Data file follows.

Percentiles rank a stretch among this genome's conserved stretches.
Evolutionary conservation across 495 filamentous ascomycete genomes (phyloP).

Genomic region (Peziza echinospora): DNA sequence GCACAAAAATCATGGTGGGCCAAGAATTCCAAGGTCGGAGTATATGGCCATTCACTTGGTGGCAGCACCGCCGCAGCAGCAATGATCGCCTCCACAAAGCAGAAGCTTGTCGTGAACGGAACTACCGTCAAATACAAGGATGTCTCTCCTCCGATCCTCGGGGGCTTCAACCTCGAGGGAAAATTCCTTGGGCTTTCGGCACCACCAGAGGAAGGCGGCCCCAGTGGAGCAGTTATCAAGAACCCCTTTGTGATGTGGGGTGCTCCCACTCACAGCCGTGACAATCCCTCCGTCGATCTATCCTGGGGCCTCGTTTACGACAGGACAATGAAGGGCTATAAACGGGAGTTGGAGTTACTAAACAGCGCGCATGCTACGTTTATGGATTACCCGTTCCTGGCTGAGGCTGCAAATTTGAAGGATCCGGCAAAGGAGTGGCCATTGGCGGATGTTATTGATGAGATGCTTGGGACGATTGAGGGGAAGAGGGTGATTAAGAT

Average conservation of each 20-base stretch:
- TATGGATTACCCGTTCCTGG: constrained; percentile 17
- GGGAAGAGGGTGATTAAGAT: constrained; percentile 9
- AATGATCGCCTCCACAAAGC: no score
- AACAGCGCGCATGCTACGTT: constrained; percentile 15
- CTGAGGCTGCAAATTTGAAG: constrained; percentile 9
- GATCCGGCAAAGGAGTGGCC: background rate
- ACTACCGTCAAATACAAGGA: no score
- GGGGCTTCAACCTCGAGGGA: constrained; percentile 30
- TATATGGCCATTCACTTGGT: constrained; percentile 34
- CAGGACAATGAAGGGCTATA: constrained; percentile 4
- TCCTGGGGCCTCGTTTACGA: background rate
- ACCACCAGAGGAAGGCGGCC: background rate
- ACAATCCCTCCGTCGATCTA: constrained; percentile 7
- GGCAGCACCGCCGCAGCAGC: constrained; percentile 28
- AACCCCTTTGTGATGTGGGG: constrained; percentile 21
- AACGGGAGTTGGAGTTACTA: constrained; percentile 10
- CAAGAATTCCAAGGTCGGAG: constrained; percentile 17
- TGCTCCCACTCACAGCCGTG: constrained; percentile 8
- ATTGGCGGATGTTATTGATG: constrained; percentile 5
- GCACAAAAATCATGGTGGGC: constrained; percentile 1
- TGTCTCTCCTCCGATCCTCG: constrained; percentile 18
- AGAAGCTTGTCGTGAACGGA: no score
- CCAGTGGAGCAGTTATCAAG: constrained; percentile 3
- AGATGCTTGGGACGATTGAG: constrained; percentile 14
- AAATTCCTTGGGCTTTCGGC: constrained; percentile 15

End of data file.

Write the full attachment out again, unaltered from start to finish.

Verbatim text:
Percentiles rank a stretch among this genome's conserved stretches.
Evolutionary conservation across 495 filamentous ascomycete genomes (phyloP).

Genomic region (Peziza echinospora): DNA sequence GCACAAAAATCATGGTGGGCCAAGAATTCCAAGGTCGGAGTATATGGCCATTCACTTGGTGGCAGCACCGCCGCAGCAGCAATGATCGCCTCCACAAAGCAGAAGCTTGTCGTGAACGGAACTACCGTCAAATACAAGGATGTCTCTCCTCCGATCCTCGGGGGCTTCAACCTCGAGGGAAAATTCCTTGGGCTTTCGGCACCACCAGAGGAAGGCGGCCCCAGTGGAGCAGTTATCAAGAACCCCTTTGTGATGTGGGGTGCTCCCACTCACAGCCGTGACAATCCCTCCGTCGATCTATCCTGGGGCCTCGTTTACGACAGGACAATGAAGGGCTATAAACGGGAGTTGGAGTTACTAAACAGCGCGCATGCTACGTTTATGGATTACCCGTTCCTGGCTGAGGCTGCAAATTTGAAGGATCCGGCAAAGGAGTGGCCATTGGCGGATGTTATTGATGAGATGCTTGGGACGATTGAGGGGAAGAGGGTGATTAAGAT

Average conservation of each 20-base stretch:
- TATGGATTACCCGTTCCTGG: constrained; percentile 17
- GGGAAGAGGGTGATTAAGAT: constrained; percentile 9
- AATGATCGCCTCCACAAAGC: no score
- AACAGCGCGCATGCTACGTT: constrained; percentile 15
- CTGAGGCTGCAAATTTGAAG: constrained; percentile 9
- GATCCGGCAAAGGAGTGGCC: background rate
- ACTACCGTCAAATACAAGGA: no score
- GGGGCTTCAACCTCGAGGGA: constrained; percentile 30
- TATATGGCCATTCACTTGGT: constrained; percentile 34
- CAGGACAATGAAGGGCTATA: constrained; percentile 4
- TCCTGGGGCCTCGTTTACGA: background rate
- ACCACCAGAGGAAGGCGGCC: background rate
- ACAATCCCTCCGTCGATCTA: constrained; percentile 7
- GGCAGCACCGCCGCAGCAGC: constrained; percentile 28
- AACCCCTTTGTGATGTGGGG: constrained; percentile 21
- AACGGGAGTTGGAGTTACTA: constrained; percentile 10
- CAAGAATTCCAAGGTCGGAG: constrained; percentile 17
- TGCTCCCACTCACAGCCGTG: constrained; percentile 8
- ATTGGCGGATGTTATTGATG: constrained; percentile 5
- GCACAAAAATCATGGTGGGC: constrained; percentile 1
- TGTCTCTCCTCCGATCCTCG: constrained; percentile 18
- AGAAGCTTGTCGTGAACGGA: no score
- CCAGTGGAGCAGTTATCAAG: constrained; percentile 3
- AGATGCTTGGGACGATTGAG: constrained; percentile 14
- AAATTCCTTGGGCTTTCGGC: constrained; percentile 15